BLOGS

Any information contained in a blog on this website is general in nature only. The content of any blog posted below reflects information which is known to us as at the date of the posting of the blog. Please be aware that the law regularly changes. Please do not rely on the general information contained in the below blogs, instead we recommend that you contact us to obtain legal advice tailored to your own specific situation.

 

Jun24

Changes to Sentencing

Amanda Quin - Thursday, November 01, 2018

Blog authored by Tim Cullenward

Criminal Law Changes and Impacts

The Rural Issues Conference held in Sydney on 26 October 2018 was attended recently by several members of the firm and proved informative on a number of relevant issues. Once such issue was the recent changes to the Crimes (Sentencing Procedure) Act 1999.

Many people would have heard the term “section 10” mentioned in professional and social contexts, when discussing potential outcomes to PCA offences or other criminal matters. The expression "section 10" refers to section 10 of the Crimes (Sentencing Procedure) Act 1999. This section allows a Court that finds you guilty of an offence, to discharge you without recording a conviction. Because there is no conviction, there is no criminal record. This blog intendeds to demonstrate the changes to that section and others, in terms of relevant sentences available to offenders.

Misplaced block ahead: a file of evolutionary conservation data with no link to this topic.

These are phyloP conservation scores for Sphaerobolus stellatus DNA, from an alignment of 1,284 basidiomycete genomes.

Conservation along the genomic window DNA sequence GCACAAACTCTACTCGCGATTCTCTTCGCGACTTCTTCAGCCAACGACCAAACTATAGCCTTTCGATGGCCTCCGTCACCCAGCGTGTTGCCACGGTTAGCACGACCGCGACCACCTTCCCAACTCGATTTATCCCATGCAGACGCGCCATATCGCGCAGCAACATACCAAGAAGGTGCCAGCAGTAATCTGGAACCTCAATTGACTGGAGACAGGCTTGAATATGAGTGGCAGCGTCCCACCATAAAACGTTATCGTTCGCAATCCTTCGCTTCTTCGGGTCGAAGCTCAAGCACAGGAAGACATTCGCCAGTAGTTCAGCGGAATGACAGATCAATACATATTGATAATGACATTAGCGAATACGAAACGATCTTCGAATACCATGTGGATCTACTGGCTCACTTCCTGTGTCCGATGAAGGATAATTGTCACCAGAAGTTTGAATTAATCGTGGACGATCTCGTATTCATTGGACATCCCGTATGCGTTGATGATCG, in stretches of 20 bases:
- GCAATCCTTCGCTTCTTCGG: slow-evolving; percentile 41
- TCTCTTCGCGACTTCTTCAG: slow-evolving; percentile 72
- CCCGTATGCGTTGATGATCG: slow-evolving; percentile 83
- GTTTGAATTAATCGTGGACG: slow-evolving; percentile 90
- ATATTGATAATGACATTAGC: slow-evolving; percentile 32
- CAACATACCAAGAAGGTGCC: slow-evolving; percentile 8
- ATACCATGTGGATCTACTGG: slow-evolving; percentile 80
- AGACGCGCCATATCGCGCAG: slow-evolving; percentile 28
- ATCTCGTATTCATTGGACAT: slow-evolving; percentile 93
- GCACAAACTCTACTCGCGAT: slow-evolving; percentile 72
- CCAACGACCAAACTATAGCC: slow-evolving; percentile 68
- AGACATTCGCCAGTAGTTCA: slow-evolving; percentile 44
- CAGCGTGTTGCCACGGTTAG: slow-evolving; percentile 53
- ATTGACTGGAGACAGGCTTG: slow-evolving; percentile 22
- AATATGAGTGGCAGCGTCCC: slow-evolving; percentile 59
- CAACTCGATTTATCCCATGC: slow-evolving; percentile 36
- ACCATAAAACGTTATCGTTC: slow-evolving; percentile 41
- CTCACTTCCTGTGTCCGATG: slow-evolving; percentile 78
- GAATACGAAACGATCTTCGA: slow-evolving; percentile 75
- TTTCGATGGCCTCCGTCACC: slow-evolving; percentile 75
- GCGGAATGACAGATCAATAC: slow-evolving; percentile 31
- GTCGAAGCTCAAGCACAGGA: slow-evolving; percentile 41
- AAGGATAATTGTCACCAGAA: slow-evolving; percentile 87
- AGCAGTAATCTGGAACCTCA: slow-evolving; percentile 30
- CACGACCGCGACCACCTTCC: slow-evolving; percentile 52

As of 24 September 2018, sentencing options available to offenders changed in accordance with the Crimes (Sentencing Procedure) Amendment (Sentencing Options) Act 2017. They include the following amendments:

  1. Section 10(l)(a) dismissal without proceeding to conviction.
  2. Section 10(l)(b) order discharging the defendant under a Conditional Release Order (CRO) referred to in s9(l)(b) without proceeding to conviction (CRO without conviction)
  3. Section 10(l)(c) order discharging the defendant on condition that the defendant entered into an agreement to participate in an intervention program
  4. Section 9(l)(a) Conditional Release Order proceeding to conviction (CRO with conviction)
  5. Section 10A conviction with no other penalty
  6. A fine (Fines Act 1996)
  7. Section 8(1) Community Correction Order(CCO)
  8. Section 7(1) Intensive Correction Order(ICO)
  9. full-time imprisonment.

In addition, if a court finds a person guilty of a domestic violence offence, the court must impose on the person either: (a) a sentence of full-time detention, or (b) a supervised order under section 4A of the Sentencing Act. A "supervised order" is an order (being an intensive correction order, community correction order or conditional release order) that is subject to a supervision condition.However, a court is not required to impose full-time detention or a supervised order if the court is satisfied a different sentencing option is more appropriate in the circumstances of the case and records its reasons for reaching that view.

The court must consider the safety of the victim of the offence before imposing a community correction order or conditional release order on a person guilty of a domestic violence offence. A court cannot make an order for an ICO unless it is satisfied that the victim of the domestic violence offence, and any person with whom the offender is likely to reside, will be adequately protected by conditions of the ICO or for some other reason.